Welcome to the Fund This column! Each week, we’ll look at a planned web series or other online video project currently in search of funding on crowdfunding sites. We’ll tell you what the series is all about and explain why it is worth your money. Do you have a project that’s currently being crowdfunded? Contact us to let us know and we may feature it in upcoming installments and check out previous installments right here.
Asking For: $10,000 on Seed & Spark
Amount Raised Thus Far (At Time Of Post): $9,408
Days Remaining In Campaign (At Time Of Post): 1. Hurry now!
Description: In many TV shows, South Asian representation boils down to a single brown character. Even if that character’s personality avoids the typical stereotypes associated with South Asians (e.g. nerdiness), she’s still just one person, and cannot adequately represent the billions of South Asians who live across the world.
Enter The Fob And I. Meenakshi Ramamurthy‘s web series, produced by Noopur Sinha, is a loving, personal portrait of the Indian-American experience as seen through the eyes of two characters who share the same skin color but vary wildly in terms of their personalities. Sita (Shefali Deshay) is a boisterous, Americanized Angeleno, while Jisha (Uttera Singh), as the show’s title implies, is fresh off the boat. Their adventures together, and their stunted interactions both with one another and the people around them, form the basis for fun, spirited comedy.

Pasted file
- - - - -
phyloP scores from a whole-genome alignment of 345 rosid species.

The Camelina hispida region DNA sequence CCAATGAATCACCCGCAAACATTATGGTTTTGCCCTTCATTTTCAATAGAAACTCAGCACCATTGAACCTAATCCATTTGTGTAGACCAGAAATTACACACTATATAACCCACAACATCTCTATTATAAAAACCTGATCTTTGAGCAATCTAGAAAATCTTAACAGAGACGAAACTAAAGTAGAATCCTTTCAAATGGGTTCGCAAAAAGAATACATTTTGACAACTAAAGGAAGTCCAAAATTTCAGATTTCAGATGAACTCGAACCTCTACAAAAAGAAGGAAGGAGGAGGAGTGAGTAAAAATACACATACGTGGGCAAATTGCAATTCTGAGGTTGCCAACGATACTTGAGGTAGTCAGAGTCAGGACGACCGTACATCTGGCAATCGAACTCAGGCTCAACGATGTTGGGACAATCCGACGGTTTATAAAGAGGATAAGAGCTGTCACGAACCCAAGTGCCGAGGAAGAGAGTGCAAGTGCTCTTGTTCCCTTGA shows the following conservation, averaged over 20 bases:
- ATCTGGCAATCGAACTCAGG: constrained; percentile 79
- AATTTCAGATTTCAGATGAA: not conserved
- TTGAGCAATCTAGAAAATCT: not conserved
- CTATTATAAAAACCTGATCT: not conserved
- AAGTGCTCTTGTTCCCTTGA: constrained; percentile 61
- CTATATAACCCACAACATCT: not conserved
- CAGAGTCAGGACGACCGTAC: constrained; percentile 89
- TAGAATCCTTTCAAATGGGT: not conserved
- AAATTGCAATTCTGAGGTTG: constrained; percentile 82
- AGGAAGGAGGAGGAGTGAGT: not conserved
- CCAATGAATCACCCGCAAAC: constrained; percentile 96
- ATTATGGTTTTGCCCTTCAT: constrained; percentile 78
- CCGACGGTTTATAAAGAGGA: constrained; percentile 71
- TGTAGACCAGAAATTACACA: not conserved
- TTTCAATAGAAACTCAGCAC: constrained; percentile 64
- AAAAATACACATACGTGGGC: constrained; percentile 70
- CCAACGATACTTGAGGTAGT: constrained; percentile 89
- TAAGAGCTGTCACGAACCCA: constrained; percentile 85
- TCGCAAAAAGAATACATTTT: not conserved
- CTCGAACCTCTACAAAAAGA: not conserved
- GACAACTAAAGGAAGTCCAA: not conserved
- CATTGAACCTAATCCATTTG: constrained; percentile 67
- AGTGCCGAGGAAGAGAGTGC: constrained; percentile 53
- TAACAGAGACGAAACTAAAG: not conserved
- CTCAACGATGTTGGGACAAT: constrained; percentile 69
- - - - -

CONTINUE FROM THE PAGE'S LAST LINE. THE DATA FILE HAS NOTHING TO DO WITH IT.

After releasing its first season late in 2015, The Fob And I is looking for more. With the funds its team hopes to raise on Seed & Spark, they can fund a second season that will feature “more chai, more music, and definitely more brown!”
Creator Bio: Ramamurthy hails from South Texas. Beyond The Fob And I, her other credits include the incredibly named short film Sameer and the Giant Samosa as well as a series called MA’s, which according to Ramamurthy’s bio is a semi-finalist for the Sundance Institute’s Youtube New Voices Lab.
Why You Should Fund It: The first season of The Fob and I was in part an exercise in representation, but I don’t want to send the wrong message: This show is a comedy as much as it is a portrait of the Indian diaspora. When I feature the show in our Indie Spotlight earlier this year, I noted that it features a large amount of heart, and the chemistry between its two leads is strong enough that anyone can enjoy it, even those of us who can’t necessarily identify with the racial themes it discusses. Ramamurthy and her colleagues have a strong vision and a clear desire to give that vision as much screen-time as possible. You can help them realize their goals.
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